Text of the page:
[This is Part 1 of a 2-part series.]
The FW movie grade: A+.
Temple Grandin is the best movie I’ve seen on TV in years. The reason it’s such an excellent movie (besides the acting, writing, directing, and cinematography) is the subject matter: Temple Grandin herself. What an extraordinary life. What a unique person. What a compelling story.
Do y’all know her story?
Temple, born in 1948, didn’t speak until the age of four, when she was diagnosed with autism. At the time there was little known about this affliction. One doctor said Temple would never learn, adapt, or get better.
[Note: Temple Grandin has earned three college degrees; is a college professor, an author, an activist, and world-renown expert and lecturer on animal behavior. This means there is no excuse for the rest of us!]
Temple’s Mom (TM) asked the doctor how her daughter contracted this affliction. The doctor said there had been studies suggesting that the mother did not properly bond with the child when the child needed her—or some such nonsense. Typical: Blame the mother—for a neural disorder! The doctor recommended that Temple be institutionalized. But TM refused that advice.
Here lies the heart of the movie: a mother’s undiluted love and support for a child—because of her brain wiring—cannot return that affection. A mom who wants desperately to hug her daughter but the daughter cannot stand to be touched.
And then what can happen to a child when his/her mother never gives up on that child. Whew—that’s a killer theme.
The first line of the movie is great:
“My name is Temple Grandin and I’m not like other people.”
You can say that again!
The movie shows the difficulty of growing up with autism. It shows how equally hard it is to parent an autistic child. I think Temple’s Mom had just as hard (if not harder) time dealing with the “affliction” as she knew the problems Temple would face the rest of her life if she did not “fit in” the real world. As Temple says in the movie, “I don’t understand people.”
Claire Danes plays Temple with an abandon of someone who does not filter herself (to “fit in” to society), which is what autism is like. Julia Ormond plays the long-suffering mom with grit and an aching heart. Both actresses are superb—and IMHO deserved their Emmy awards.
Temple was sent to a boarding school for high school—to help her assimilate and not be labeled “an odd ball, a weird-o.” (The soundtrack played Peter, Paul, and Mary’s song: “If I Had a Hammer” in the background.)Her relationship with a science teacher (played by brilliantly by David Strathairn, who also won an Emmy for his role) helped her gain confidence in herself and embrace her “special mind;” and also reinforce her Mom’s assessment that Temple was “different but not less.”
After high school Temple spends the summer at her aunt’s livestock ranch in Arizona. (I got a kick out of her Oxford saddle shoes and Peter-Pan-collar blouses on the farm.) It’s here that Temple first becomes interested in cows and their behavior—which she discerns is similar to hers.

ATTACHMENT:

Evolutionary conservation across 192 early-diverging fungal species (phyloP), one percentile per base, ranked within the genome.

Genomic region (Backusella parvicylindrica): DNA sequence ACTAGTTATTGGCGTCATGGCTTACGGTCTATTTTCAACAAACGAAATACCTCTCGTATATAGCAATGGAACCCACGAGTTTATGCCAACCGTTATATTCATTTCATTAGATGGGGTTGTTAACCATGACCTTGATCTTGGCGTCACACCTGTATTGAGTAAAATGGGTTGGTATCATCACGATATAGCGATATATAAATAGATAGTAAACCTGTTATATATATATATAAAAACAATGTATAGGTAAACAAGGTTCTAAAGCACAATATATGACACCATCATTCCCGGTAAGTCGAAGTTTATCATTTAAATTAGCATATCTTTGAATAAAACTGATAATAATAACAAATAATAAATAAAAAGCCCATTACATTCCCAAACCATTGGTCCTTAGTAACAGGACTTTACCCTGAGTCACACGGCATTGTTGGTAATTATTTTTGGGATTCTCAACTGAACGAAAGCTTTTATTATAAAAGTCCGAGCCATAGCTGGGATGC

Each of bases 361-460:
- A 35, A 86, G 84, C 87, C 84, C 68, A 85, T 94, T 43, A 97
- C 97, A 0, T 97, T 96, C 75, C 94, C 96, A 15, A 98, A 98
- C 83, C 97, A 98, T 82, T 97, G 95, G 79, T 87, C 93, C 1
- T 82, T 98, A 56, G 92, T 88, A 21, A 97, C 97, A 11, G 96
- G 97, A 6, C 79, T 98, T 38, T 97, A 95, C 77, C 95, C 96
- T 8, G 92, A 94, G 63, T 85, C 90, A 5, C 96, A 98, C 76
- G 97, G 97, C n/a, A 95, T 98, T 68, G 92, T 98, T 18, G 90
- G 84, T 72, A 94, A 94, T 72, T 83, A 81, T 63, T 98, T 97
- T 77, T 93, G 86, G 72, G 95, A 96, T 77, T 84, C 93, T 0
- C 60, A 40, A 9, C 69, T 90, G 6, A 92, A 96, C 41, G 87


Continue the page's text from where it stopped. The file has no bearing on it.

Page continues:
Temple then heads to Franklin Pierce College (with the Lovin’ Spoonful played in the background to set the timeframe). Again, I liked the loafers with ankle socks!
One of the most fascinating parts of the movie to me was Temple’s need to be “squeezed.” She achieved the squeezing action from a contraption she built based on one used at her aunt’s ranch—that immobilized cows to be inoculated (like an open-air cage with bars that squeeze inward. (BTW, the cows like it. So does Temple.)
For Temple, this squeeze machine was the physical equivalent of a human hug. Just like a hug is necessary for “regular” kids (for comfort, reassurance, to feel loved, etc.), the squeeze machine was necessary for Temple’s well being. She said it “calmed her down;” “made her gentle.” It made her feel like something inside her became connected.
Temple runs into trouble with the school administration over keeping the squeeze machine in her dorm room. The school officials think Temple is receiving sexual stimulation from it so they have it remove. Eventually with her Aunt’s help, Temple turns her squeeze machine into a science experiment.
She places other classmates in the machine and records their reactions. She asks them if they feel:
C. No difference.
It’s interesting how the students respond. I wouldn’t even have to enter the squeeze machine. Just looking at it make me A: CLAUSTROPHOBIC!
Temple’s science project was well received. She graduated from college and gave the graduation speech, my favorite scene in the movie. That will be discussed in Part 2 of my review. So check back tomorrow.
And if you have Netflix, get this movie into you queue pronto. It’s that good!